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Helping hedgehogs

The UK's hedgehogs are in decline – but gardeners can help them with a few quick and easy actions

As winter approaches, many animals will be making preparations for the cold months ahead. Squirrels, badgers and foxes become much less active at this time of year, sleeping for long periods and only emerging occasionally to forage for food.


Hedgehogs, meanwhile, are one of just three British mammals that truly hibernate. Like dormice and bats, they will tuck up for the whole winter.


The insects and beetles which form a large part of the hedgehog's diet die out during cold weather, so hedgehogs need to eat their fill while they can. A sleeping hedgehog uses very little energy, making hibernation a good survival strategy.

A key thing to think about if we want to give hedgehogs a helping hand, is to take care if building a bonfire. That pile of sticks and leaves piled up in the centre of the lawn may just look like garden debris to us, but to a hedgehog it's five-star accommodation!

  

To ensure that you don't harm hedgehogs when you have a bonfire, it's best to leave the bonfire-building until the last minute – or, if you have to build it in advance, relocate it before lighting.

But an even better idea is to give the bonfire a miss altogether. Instead, why not find a quiet corner of the garden to create a pile of brashings? These heaps of branches, twigs and other plant material provide a fantastic habitat for toads and invertebrates, as well as hedgehogs.


A pile of leaves raked up and ready for composting will also be an appealing pad for a hedgehog – and hibernating amphibians are keen on this type of habitat too. Compost heaps can also have all sorts of wildlife in residence, including slow worms.


Leaving piles of leaves alone until spring – and taking great care when turning over compost heaps – means animals can remain undisturbed.

Or you could go one step further and build a hedgehog house.


The simplest home can be made from a sturdy cardboard box, with air vents and an entrance hole cut in the sides. Put some shredded newspaper or clean, dry straw inside, then position the box under a fence with some plastic sheeting over the top to make it more weather-resistant. Finally, pile twigs, leaves and dry grass cuttings over the house, so it blends in with its surroundings.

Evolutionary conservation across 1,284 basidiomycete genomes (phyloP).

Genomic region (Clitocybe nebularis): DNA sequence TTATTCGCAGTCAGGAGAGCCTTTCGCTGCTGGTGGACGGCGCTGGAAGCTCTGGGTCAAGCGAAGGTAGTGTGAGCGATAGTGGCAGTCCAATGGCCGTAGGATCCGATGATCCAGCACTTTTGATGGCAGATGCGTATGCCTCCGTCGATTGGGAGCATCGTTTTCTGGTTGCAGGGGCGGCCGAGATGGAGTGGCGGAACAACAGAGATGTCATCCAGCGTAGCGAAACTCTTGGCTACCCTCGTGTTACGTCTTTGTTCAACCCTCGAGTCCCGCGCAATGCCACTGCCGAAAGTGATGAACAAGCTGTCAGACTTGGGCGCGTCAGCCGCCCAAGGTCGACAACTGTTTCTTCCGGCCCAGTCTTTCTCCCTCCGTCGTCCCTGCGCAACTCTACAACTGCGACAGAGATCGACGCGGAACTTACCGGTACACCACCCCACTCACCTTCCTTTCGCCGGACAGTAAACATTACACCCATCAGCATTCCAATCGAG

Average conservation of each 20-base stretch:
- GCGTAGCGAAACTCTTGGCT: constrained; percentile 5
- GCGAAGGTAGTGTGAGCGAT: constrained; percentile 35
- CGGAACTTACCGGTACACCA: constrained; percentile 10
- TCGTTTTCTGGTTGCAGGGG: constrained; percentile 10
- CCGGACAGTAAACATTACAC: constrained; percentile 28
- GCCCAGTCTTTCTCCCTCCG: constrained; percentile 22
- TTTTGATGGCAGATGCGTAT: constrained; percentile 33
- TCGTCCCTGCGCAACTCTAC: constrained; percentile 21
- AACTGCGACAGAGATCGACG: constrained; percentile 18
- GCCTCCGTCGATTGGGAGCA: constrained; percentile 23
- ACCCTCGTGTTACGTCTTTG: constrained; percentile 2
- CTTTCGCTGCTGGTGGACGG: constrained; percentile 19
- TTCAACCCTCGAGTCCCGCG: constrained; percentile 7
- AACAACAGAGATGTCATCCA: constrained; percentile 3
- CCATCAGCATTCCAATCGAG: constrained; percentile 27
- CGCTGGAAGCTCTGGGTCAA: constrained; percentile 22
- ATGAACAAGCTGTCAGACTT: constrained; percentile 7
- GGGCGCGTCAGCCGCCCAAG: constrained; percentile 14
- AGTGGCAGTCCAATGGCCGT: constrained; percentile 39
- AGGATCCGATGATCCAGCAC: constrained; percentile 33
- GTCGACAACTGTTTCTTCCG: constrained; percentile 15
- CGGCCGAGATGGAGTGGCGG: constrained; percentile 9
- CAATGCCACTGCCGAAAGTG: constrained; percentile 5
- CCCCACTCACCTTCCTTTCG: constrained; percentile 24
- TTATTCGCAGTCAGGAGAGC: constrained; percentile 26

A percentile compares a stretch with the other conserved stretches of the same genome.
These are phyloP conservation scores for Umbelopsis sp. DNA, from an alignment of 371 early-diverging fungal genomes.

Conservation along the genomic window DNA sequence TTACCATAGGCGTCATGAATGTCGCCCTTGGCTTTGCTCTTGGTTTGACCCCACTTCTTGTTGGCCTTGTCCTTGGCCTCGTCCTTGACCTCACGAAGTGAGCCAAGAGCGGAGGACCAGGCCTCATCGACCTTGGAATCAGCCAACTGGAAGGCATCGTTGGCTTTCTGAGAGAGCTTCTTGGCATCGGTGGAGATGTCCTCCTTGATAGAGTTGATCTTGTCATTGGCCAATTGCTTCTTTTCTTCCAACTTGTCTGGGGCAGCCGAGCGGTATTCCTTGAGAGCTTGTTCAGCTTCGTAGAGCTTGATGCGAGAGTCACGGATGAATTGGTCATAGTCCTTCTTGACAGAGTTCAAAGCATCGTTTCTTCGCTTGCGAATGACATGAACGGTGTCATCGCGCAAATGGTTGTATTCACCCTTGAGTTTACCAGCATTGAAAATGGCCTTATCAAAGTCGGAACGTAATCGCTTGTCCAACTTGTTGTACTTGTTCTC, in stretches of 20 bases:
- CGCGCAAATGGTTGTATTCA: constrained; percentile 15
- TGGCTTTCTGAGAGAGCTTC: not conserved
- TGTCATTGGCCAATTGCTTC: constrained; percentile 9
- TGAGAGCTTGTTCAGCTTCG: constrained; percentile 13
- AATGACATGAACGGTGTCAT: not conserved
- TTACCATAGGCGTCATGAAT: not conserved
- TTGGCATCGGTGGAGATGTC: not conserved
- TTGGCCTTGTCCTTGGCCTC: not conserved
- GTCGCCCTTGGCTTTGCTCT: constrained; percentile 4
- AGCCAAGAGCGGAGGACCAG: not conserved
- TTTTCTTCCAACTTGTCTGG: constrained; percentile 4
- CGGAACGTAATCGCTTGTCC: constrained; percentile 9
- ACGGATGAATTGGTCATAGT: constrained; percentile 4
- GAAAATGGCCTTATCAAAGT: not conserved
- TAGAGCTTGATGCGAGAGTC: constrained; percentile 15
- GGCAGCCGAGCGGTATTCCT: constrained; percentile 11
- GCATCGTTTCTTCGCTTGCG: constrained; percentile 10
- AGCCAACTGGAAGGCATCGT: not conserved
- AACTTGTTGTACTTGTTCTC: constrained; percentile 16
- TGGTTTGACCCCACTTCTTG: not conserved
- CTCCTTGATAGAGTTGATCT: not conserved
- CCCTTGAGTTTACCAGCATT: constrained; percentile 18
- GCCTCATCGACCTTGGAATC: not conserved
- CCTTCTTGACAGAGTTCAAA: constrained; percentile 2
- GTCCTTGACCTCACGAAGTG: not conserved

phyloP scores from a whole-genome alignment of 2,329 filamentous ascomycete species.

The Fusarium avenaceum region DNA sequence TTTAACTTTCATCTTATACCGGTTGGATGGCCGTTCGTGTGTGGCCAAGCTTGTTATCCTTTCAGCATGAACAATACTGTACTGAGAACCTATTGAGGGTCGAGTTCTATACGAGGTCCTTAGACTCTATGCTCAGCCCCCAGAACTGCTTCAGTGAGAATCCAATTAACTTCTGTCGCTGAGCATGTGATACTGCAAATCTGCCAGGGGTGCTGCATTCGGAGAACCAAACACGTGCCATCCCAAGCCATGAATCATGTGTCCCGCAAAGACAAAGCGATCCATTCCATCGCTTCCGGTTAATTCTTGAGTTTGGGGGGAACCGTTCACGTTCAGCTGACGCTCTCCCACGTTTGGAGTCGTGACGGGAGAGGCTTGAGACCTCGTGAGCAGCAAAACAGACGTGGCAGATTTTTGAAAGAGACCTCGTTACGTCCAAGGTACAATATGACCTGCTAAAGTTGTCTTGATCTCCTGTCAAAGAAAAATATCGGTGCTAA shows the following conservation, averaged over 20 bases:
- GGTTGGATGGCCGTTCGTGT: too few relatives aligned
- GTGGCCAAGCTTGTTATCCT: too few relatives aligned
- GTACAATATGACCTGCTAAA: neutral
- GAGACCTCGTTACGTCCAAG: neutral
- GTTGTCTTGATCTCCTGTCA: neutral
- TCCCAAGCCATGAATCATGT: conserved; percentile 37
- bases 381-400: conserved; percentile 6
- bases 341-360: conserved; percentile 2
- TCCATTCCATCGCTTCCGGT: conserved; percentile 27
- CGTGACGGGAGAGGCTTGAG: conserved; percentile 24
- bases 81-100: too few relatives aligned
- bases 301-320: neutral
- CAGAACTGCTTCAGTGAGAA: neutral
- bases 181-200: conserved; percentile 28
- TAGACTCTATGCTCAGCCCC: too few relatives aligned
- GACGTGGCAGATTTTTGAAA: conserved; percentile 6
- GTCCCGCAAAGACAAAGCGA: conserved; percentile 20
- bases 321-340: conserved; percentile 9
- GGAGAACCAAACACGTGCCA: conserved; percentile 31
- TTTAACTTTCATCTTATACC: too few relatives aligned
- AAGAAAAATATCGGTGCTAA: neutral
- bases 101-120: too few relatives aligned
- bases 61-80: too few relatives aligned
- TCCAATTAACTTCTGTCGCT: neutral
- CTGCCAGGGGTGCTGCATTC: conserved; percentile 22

You can also make a more complex structure from wood: for instructions visit the British Hedgehog Preservation Society's website.


Gardens are vital habitats for hedgehogs – but these animals need to get into your garden if they are to reap the benefits of all the hedgehog-friendly features you've created.


Hedgehogs have huge territories and can roam up to a mile each night, in search of food or love – not bad for tiny legs!

Little Green Space October 2017

This is just one of the great tips offered

by Hedgehog Street – a nationwide

campaign to encourage communities

to help hedgehogs. The website

includes inspiring stories about

some of the 30,000 'Hedgehog

Champions' who have signed

up to the campaign in the

past three years, and are

helping to halt the decline

of this species.


And gardeners who have created hedgehog havens

will be reaping the benefits. Known as “the gardener's friend”, a

hedgehog will eat all sorts of pests that damage plants – including slugs, snails and caterpillars. So if you're lucky enough to have a hedgehog on your patch, do all you can to encourage it to stay!

Leaving a hole at the base of fences is one way to ensure hedgehogs can get from A to B. And if you encourage your neighbours to do the same (and turn their own gardens into hedgehog havens) you could create a network of habitats for these endearing creatures.

Helping hedgehogs survive is something that we should all be doing. The UK has lost around a third of its hedgehog population over the last decade – due to habitat loss, dwindling food sources and climate change.


As winters become milder, the hibernation habits of hedgehogs, dormice and bats are disturbed, causing them to use up valuable energy reserves at a time of year when food sources are scarce. Warmer temperatures also cause animals to emerge from hibernation earlier, disrupting breeding and feeding cycles.

Create a 'hedgehog highway' by leaving a gap under fences © Sue Myers, Hedgehog Street